Abeysinghe, Sudeepa. 2015a. “Vaccine narratives and public health: Investigating criticisms of H1N1 pandemic vaccination.” PLoS Currents 25 February; 7. doi: 10.1371/currents.outbreaks.17b6007099e92486483872ff39ede178.
Abeysinghe, Sudeepa. 2015b. Pandemics, Science and Policy: H1N1 and the World Health Organisation. Houndmills, Basingstoke: Palgrave Macmillan.
Bjerg, Ole and Thomas Presskorn-Thygesen. 2017. “Conspiracy theory: truth claim or language game?” Theory, Culture & Society 34 (1): 137–59.
Campbell, Alison. 2019. “A new critical analysis of the Wilyman thesis.” University of Waikato Bioblog, 6 March. https://blog.waikato.ac.nz/bioblog/2019/03/a-critical-analysis-of-the-wilyman-thesis/
Coady, David. 2018. “Anti-rumor campaigns and conspiracy-baiting as propaganda.” In Taking Conspiracy Theories Seriously, edited by M R. X. Dentith, 171–88. Lanham, MD: Rowman & Littlefield.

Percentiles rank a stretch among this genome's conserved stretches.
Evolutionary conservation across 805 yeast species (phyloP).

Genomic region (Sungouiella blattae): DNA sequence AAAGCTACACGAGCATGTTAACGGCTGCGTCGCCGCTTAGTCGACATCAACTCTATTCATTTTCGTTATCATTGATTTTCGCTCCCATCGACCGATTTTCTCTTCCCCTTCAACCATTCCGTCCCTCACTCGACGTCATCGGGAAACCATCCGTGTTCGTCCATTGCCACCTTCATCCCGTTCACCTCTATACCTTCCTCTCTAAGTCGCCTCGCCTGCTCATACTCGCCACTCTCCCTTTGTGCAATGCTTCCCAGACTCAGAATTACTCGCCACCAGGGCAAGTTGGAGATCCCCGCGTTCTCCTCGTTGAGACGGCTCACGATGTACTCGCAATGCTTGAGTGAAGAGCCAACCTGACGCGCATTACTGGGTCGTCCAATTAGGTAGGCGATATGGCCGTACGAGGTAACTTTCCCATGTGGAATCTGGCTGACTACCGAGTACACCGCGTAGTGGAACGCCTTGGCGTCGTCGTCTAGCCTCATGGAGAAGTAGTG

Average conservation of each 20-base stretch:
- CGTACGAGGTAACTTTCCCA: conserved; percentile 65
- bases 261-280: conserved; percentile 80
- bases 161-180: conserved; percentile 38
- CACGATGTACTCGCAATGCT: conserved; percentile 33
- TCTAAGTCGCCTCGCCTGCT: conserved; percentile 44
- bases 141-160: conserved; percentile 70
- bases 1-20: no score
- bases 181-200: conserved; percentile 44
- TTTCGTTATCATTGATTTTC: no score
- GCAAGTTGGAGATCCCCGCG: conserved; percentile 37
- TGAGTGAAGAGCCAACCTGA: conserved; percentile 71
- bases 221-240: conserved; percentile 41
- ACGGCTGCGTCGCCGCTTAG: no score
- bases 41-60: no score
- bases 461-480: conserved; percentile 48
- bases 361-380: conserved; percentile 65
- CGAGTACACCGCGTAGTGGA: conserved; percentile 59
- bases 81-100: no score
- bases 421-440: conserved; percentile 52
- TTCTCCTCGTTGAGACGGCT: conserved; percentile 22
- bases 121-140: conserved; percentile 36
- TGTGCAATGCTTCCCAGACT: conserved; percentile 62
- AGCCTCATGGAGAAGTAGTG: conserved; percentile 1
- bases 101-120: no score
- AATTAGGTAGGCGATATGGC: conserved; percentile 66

Cohen, Deborah and Philip Carter. 2010. “WHO and the pandemic flu ‘conspiracies’.” BMJ 340, c2912.
Dentith, M R. X., ed. 2018. Taking Conspiracy Theories Seriously. Lanham, MD: Rowman & Littlefield.
Durrheim, David N. and Alison L. Jones. 2016. “Public health and the necessary limits of academic freedom?” Vaccine 34 (22): 2467–68.
Fein, Alex. 2016. “Stop the University of Wollongong’s spread of disease and death via anti-vaccination PhD.” Change.org petition, https://www.change.org/p/simon-birmingham-stop-the-university-of-wollongong-s-spread-of-disease-and-death-via-anti-vaccination-phd.
Fenster, Mark. 2008. Conspiracy Theories: Secrecy and Power in American Culture. Minneapolis, MN: University of Minnesota Press.
Goertzel, Ted. 1994. “Belief in conspiracy theories.” Political Psychology 15: 733–44.